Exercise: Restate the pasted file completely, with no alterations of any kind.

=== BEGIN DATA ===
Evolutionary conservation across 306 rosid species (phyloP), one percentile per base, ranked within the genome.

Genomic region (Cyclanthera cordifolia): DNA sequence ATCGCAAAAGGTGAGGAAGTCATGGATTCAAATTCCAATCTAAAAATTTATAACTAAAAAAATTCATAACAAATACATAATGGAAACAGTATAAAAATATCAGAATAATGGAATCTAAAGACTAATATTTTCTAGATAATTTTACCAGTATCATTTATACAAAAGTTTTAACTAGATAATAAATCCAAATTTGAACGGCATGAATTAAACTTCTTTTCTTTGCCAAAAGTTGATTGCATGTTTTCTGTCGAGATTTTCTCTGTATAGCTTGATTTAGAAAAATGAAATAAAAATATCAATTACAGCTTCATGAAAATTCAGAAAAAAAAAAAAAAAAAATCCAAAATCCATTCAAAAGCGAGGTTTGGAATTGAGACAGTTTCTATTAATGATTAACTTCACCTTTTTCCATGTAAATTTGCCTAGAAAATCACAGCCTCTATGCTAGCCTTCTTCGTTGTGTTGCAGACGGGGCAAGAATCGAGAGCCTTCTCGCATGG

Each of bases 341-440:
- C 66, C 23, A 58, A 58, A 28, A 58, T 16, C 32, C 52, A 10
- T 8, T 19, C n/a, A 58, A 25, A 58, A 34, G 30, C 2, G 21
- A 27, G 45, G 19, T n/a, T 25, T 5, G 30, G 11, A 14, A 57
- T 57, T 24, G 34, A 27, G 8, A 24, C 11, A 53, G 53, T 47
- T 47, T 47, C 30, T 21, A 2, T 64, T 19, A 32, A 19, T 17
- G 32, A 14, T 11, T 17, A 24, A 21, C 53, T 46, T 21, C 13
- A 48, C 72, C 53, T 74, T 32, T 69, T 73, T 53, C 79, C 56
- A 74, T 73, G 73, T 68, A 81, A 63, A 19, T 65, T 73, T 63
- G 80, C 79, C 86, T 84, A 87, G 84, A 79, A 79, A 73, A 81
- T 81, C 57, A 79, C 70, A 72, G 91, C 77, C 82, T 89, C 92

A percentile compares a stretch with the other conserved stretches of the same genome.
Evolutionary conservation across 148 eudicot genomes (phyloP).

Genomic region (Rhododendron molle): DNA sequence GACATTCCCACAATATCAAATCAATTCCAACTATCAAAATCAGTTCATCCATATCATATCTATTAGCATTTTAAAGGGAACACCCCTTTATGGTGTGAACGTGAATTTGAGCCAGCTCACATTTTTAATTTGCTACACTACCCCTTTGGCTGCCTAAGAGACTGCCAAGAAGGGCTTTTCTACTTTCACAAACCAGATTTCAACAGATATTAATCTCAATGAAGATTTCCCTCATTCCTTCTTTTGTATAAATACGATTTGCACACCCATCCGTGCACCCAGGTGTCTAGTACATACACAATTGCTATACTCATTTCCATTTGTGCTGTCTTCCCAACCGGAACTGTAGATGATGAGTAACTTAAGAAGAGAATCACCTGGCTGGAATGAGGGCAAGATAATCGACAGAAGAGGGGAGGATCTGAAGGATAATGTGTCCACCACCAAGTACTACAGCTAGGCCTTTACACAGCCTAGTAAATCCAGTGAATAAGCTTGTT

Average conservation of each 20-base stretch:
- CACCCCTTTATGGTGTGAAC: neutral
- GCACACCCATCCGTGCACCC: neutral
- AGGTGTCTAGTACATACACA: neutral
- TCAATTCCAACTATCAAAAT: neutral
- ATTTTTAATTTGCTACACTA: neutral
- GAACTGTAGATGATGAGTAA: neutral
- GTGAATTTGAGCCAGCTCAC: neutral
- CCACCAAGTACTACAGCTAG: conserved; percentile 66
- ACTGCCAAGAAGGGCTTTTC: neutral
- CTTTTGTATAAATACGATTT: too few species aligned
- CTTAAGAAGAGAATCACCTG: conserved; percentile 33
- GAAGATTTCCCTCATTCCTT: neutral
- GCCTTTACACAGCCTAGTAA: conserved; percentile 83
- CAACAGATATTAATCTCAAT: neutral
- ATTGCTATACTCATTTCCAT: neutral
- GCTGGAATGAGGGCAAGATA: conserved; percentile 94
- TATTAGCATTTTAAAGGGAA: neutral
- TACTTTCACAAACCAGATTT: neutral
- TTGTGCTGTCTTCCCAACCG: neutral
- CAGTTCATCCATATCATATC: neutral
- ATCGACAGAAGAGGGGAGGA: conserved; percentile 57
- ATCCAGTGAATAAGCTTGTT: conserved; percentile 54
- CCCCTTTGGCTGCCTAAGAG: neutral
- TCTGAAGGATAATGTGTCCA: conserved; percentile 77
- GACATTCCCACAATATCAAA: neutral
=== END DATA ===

Evolutionary conservation across 306 rosid species (phyloP), one percentile per base, ranked within the genome.

Genomic region (Cyclanthera cordifolia): DNA sequence ATCGCAAAAGGTGAGGAAGTCATGGATTCAAATTCCAATCTAAAAATTTATAACTAAAAAAATTCATAACAAATACATAATGGAAACAGTATAAAAATATCAGAATAATGGAATCTAAAGACTAATATTTTCTAGATAATTTTACCAGTATCATTTATACAAAAGTTTTAACTAGATAATAAATCCAAATTTGAACGGCATGAATTAAACTTCTTTTCTTTGCCAAAAGTTGATTGCATGTTTTCTGTCGAGATTTTCTCTGTATAGCTTGATTTAGAAAAATGAAATAAAAATATCAATTACAGCTTCATGAAAATTCAGAAAAAAAAAAAAAAAAAATCCAAAATCCATTCAAAAGCGAGGTTTGGAATTGAGACAGTTTCTATTAATGATTAACTTCACCTTTTTCCATGTAAATTTGCCTAGAAAATCACAGCCTCTATGCTAGCCTTCTTCGTTGTGTTGCAGACGGGGCAAGAATCGAGAGCCTTCTCGCATGG

Each of bases 341-440:
- C 66, C 23, A 58, A 58, A 28, A 58, T 16, C 32, C 52, A 10
- T 8, T 19, C n/a, A 58, A 25, A 58, A 34, G 30, C 2, G 21
- A 27, G 45, G 19, T n/a, T 25, T 5, G 30, G 11, A 14, A 57
- T 57, T 24, G 34, A 27, G 8, A 24, C 11, A 53, G 53, T 47
- T 47, T 47, C 30, T 21, A 2, T 64, T 19, A 32, A 19, T 17
- G 32, A 14, T 11, T 17, A 24, A 21, C 53, T 46, T 21, C 13
- A 48, C 72, C 53, T 74, T 32, T 69, T 73, T 53, C 79, C 56
- A 74, T 73, G 73, T 68, A 81, A 63, A 19, T 65, T 73, T 63
- G 80, C 79, C 86, T 84, A 87, G 84, A 79, A 79, A 73, A 81
- T 81, C 57, A 79, C 70, A 72, G 91, C 77, C 82, T 89, C 92

A percentile compares a stretch with the other conserved stretches of the same genome.
Evolutionary conservation across 148 eudicot genomes (phyloP).

Genomic region (Rhododendron molle): DNA sequence GACATTCCCACAATATCAAATCAATTCCAACTATCAAAATCAGTTCATCCATATCATATCTATTAGCATTTTAAAGGGAACACCCCTTTATGGTGTGAACGTGAATTTGAGCCAGCTCACATTTTTAATTTGCTACACTACCCCTTTGGCTGCCTAAGAGACTGCCAAGAAGGGCTTTTCTACTTTCACAAACCAGATTTCAACAGATATTAATCTCAATGAAGATTTCCCTCATTCCTTCTTTTGTATAAATACGATTTGCACACCCATCCGTGCACCCAGGTGTCTAGTACATACACAATTGCTATACTCATTTCCATTTGTGCTGTCTTCCCAACCGGAACTGTAGATGATGAGTAACTTAAGAAGAGAATCACCTGGCTGGAATGAGGGCAAGATAATCGACAGAAGAGGGGAGGATCTGAAGGATAATGTGTCCACCACCAAGTACTACAGCTAGGCCTTTACACAGCCTAGTAAATCCAGTGAATAAGCTTGTT

Average conservation of each 20-base stretch:
- CACCCCTTTATGGTGTGAAC: neutral
- GCACACCCATCCGTGCACCC: neutral
- AGGTGTCTAGTACATACACA: neutral
- TCAATTCCAACTATCAAAAT: neutral
- ATTTTTAATTTGCTACACTA: neutral
- GAACTGTAGATGATGAGTAA: neutral
- GTGAATTTGAGCCAGCTCAC: neutral
- CCACCAAGTACTACAGCTAG: conserved; percentile 66
- ACTGCCAAGAAGGGCTTTTC: neutral
- CTTTTGTATAAATACGATTT: too few species aligned
- CTTAAGAAGAGAATCACCTG: conserved; percentile 33
- GAAGATTTCCCTCATTCCTT: neutral
- GCCTTTACACAGCCTAGTAA: conserved; percentile 83
- CAACAGATATTAATCTCAAT: neutral
- ATTGCTATACTCATTTCCAT: neutral
- GCTGGAATGAGGGCAAGATA: conserved; percentile 94
- TATTAGCATTTTAAAGGGAA: neutral
- TACTTTCACAAACCAGATTT: neutral
- TTGTGCTGTCTTCCCAACCG: neutral
- CAGTTCATCCATATCATATC: neutral
- ATCGACAGAAGAGGGGAGGA: conserved; percentile 57
- ATCCAGTGAATAAGCTTGTT: conserved; percentile 54
- CCCCTTTGGCTGCCTAAGAG: neutral
- TCTGAAGGATAATGTGTCCA: conserved; percentile 77
- GACATTCCCACAATATCAAA: neutral